Monkeypox and Its Possible Sexual Transmission: Where Are We Now with Its Evidence?

Ranjit Sah, Abdelaziz Abdelaal, Abdullah Reda, Basant E. Katamesh, Emery Manirambona, Hanaa Abdelmonem, Rachana Mehta, Ali A. Rabaan, Saad Alhumaid, Wadha A. Alfouzan, Amer I. Alomar, Faryal Khamis, Fadwa S. Alofi, Maha H. Aljohani, Amal H. Alfaraj, Mubarak Alfaresi, Jumana M. Al-Jishi, Jameela Alsalman, Ahlam Alynbiawi, Mohammed S. AlmogbelAlfonso J. Rodriguez-Morales

Research output: Contribution to journalReview articlepeer-review

39 Scopus citations


Monkeypox is a rare disease but is increasing in incidence in different countries since the first case was diagnosed in the UK by the United Kingdom (UK) Health Security Agency on 6 May 2022. As of 9 August, almost 32,000 cases have been identified in 89 countries. In endemic areas, the monkeypox virus (MPXV) is commonly transmitted through zoonosis, while in non-endemic regions, it is spread through human-to-human transmission. Symptoms can include flu-like symptoms, rash, or sores on the hands, feet, genitalia, or anus. In addition, people who did not take the smallpox vaccine were more likely to be infected than others. The exact pathogenesis and mechanisms are still unclear; however, most identified cases are reported in men who have sex with other men (MSM). According to the CDC, transmission can happen with any sexual or non-sexual contact with the infected person. However, a recent pooled meta-analysis reported that sexual contact is involved in more than 91% of cases. Moreover, it is the first time that semen analysis for many patients has shown positive monkeypox virus DNA. Therefore, in this review, we will describe transmission methods for MPXV while focusing mainly on potential sexual transmission and associated sexually transmitted infections. We will also highlight the preventive measures that can limit the spread of the diseases in this regard.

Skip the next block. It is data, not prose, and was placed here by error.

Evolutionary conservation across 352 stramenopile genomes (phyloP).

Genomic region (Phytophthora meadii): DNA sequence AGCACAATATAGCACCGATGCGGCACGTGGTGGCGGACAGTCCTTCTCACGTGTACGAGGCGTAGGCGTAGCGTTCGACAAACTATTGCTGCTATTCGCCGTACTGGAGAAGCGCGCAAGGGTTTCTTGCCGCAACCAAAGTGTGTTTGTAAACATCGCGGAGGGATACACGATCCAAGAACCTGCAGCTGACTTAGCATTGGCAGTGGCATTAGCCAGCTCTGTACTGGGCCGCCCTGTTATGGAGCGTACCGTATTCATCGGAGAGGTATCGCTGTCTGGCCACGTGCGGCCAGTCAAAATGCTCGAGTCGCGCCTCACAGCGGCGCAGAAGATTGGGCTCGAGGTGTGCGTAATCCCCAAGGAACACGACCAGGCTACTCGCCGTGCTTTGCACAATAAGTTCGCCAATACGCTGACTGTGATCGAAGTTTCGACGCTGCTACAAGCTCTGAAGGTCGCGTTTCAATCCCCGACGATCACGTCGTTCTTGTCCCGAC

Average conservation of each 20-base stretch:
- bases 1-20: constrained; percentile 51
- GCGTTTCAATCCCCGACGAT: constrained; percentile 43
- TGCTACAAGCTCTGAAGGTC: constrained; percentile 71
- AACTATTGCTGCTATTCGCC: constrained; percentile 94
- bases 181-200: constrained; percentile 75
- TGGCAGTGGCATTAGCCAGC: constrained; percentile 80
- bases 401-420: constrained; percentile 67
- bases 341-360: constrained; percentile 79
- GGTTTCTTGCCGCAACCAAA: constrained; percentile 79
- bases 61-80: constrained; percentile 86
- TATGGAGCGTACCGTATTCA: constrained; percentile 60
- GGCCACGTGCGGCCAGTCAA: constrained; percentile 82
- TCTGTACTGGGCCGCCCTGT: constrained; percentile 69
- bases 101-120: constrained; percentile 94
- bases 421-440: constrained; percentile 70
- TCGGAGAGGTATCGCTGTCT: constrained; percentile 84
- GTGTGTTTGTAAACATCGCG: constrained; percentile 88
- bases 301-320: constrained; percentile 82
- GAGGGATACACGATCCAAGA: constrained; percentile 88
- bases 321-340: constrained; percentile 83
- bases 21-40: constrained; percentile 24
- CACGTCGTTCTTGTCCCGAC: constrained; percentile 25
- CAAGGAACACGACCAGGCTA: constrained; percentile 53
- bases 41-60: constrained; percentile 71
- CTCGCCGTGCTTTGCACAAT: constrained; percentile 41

Original languageEnglish
Article number924
Issue number8
StatePublished - Aug 2022
Externally publishedYes


  • emerging
  • epidemic
  • global
  • monkeypox
  • sexual transmission


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